Note: This is part three of a three part series on Theater-in-the-Round. Today, the focus is on having a panel-in-the-round. Enjoy!
While theater-in-the-round is a unique audience-centered seating arrangement, it is all the more challenging in which to have a robust panel discussion.
The most prevalent is the fishbowl format where the panelists sit in a circle on the center stage and the audience sits around the stage. In this format, the audience is “listening in” on the café-style conversation among the panelists. While this format fosters a much more intimate discussion, the audience will ALWAYS see the back(s) of at least one panelist. Furthermore, it becomes more problematic to engage the audience in a typical Q&A.
One way you can involve the audience is with the empty chair format. Add one extra chair in the room set up for your panel. So if you have confirmed 3 panelists, set the stage for 4 panelists.
The empty seat is for an audience member who has a strong point of view to add to the conversation. During the introductory remarks, invite the audience to come and sit in the seat if they have something constructive and of value to add to the conversation. Once that person has contributed, ask them to go back to their seat to let the next point of view emerge from the audience.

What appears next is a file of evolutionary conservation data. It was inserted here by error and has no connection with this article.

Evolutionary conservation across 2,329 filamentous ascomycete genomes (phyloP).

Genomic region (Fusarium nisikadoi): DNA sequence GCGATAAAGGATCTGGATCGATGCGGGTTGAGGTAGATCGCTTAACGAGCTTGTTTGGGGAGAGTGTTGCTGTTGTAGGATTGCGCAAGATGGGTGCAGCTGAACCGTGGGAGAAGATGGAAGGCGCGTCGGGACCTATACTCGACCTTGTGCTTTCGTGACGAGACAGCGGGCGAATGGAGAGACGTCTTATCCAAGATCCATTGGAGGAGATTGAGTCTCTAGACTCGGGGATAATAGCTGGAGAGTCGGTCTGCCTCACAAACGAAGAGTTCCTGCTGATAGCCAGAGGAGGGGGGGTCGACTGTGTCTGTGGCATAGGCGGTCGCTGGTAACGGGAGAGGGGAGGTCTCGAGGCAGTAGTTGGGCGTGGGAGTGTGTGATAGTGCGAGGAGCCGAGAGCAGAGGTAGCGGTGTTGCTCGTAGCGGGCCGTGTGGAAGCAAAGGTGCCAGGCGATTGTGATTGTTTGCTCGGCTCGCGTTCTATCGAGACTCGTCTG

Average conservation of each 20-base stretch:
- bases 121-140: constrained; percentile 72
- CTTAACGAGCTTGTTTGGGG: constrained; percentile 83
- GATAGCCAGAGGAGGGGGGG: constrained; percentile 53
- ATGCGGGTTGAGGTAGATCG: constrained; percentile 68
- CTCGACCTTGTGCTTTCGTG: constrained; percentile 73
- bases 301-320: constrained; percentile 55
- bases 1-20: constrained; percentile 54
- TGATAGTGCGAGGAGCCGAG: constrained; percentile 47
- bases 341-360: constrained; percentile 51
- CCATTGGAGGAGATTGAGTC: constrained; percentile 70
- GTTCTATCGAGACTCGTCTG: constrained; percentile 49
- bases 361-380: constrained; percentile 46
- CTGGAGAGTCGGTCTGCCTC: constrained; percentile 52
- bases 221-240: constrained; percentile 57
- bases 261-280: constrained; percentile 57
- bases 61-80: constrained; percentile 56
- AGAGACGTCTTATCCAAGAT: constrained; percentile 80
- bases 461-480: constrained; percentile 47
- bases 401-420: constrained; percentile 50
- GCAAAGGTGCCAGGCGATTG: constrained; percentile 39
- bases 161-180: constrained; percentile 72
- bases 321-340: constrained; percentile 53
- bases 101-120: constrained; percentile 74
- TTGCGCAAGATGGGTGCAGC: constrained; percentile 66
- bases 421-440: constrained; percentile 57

A more daring format is the musical chairs format where an audience member can tap any one panelist on the shoulder and replace that panelist in the chair.
And then for something completely different, you can use the 4 corners format which has been used quite successfully by Hugh Lee at Fusion Productions: The moderator takes 5-10 minutes to set up the session and introduce the keynote speaker. The keynoter speaks for 30-40 minutes and then takes a seat at front of stage. The moderator introduces Subject Matter Experts (SMEs) who are at the outside 4 corners of the room and facilitates the discussion/exchange between the 5 “points” in the room and questions come from the audience.
Kristin Arnold, professional panel moderator and high stakes meeting facilitator, shares her best practices for interactive, interesting, and engaging panel presentations. For more resources like this, or to have Kristin moderate your next panel visit the Powerful Panels official website.